Study Shows Forty Percent of PVS Patients Misdiagnosed, Half Recover

Bioethics   |   Steven Ertelt   |   Jun 21, 2007   |   9:00AM   |   WASHINGTON, DC

Study Shows Forty Percent of PVS Patients Misdiagnosed, Half Recover Email this article
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by Steven Ertelt Editor
June 21
, 2007

Rhodes, Greece ( — A new international study finds that about forty percent of patients like Terri Schiavo who are supposedly in a persistent vegetative state are misdiagnosed and another fifty percent of them recover from their situation. The study finds the patients in question were in a minimally conscious state and could improve.

The studies, conducted by researchers in Belgium, found that the level of misdiagnosis has not decreased in the last 15 years. There were presented at the European Neurological Society Meeting in Greece.

Dr. Steven Laureys, from the Coma Science Group at the University of Liège, stressed during the meeting that the vegetative state in a significant proportion of patients admitted to intensive care may be transitory.

"The study underlines the importance of extreme caution in any decision to limit the life chances of patients during the acute phase of a vegetative state," he said.

Laureys and his team studied whether the so-called PVS state is a long-term proposition for patients and he analyzed data collected over a five year period at the 26 bed intensive care unit at the university hospital.

He and his colleagues examined 5900 patients and found that just over half of those who showed some degree of impaired consciousness on admission diagnosed as in a vegetative state.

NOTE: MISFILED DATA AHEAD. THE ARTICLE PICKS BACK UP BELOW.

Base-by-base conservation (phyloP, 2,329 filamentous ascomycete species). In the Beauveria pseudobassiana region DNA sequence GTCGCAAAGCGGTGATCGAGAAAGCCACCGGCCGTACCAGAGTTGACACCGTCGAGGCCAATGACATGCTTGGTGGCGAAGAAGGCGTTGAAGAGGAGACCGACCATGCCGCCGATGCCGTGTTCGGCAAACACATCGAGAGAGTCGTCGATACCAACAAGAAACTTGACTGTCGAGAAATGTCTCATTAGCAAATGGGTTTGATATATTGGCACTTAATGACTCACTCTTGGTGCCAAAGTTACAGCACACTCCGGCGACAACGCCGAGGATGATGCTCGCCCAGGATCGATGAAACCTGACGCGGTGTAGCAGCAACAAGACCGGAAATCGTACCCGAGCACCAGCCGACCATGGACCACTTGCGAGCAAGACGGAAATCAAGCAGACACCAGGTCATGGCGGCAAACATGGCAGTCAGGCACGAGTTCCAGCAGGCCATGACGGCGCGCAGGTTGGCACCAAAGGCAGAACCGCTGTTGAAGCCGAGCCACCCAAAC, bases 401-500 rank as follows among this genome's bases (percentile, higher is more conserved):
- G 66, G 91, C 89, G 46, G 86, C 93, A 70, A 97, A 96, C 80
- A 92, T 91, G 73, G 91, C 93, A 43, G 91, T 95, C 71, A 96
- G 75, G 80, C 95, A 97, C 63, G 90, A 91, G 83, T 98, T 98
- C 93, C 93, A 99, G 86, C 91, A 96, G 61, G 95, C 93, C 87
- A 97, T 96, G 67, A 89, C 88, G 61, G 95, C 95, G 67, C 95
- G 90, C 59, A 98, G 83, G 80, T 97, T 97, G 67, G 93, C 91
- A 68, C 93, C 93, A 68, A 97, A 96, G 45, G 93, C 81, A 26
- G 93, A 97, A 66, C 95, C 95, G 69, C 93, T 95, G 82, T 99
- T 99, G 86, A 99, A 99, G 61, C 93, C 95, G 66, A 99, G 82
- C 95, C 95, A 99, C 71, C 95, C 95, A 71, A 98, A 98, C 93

Of these patients with serious brain damage, 28% died in the intensive care unit. 15% were classified as still in a vegetative state when they left intensive care.

However, just over half of those who had originally been considered to be in a vegetative state left the unit having recovered consciousness to some degree.

The largest group, 59 percent of those who recovered, got to the point that they could obey commands and instructions from doctors and family.

"It is an extraordinarily difficult experience for any family to be confronted with a member suffering acute brain injury, alive but with their faculties so damaged that they may seem beyond awareness," Laureys said.

"The data emerging from this study clearly demonstrate however that around a quarter of patients in an acute vegetative state when they are first admitted to hospital have a good chance of recovering a significant proportion of their faculties, and up to a half will regain some level of consciousness," he added.

Laureys said the chances of age, with younger patients usually having a better prognosis.

Meanwhile, the research team found that around 40% of patients were wrongly diagnosed as in a vegetative state, when they in fact registered the awareness levels of minimal consciousness.

In those patients health workers had diagnosed as in a minimally conscious state, 10% were actually communicating functionally.

"The study showed how very hard it is to disentangle the minimally conscious state from the vegetative state" he said.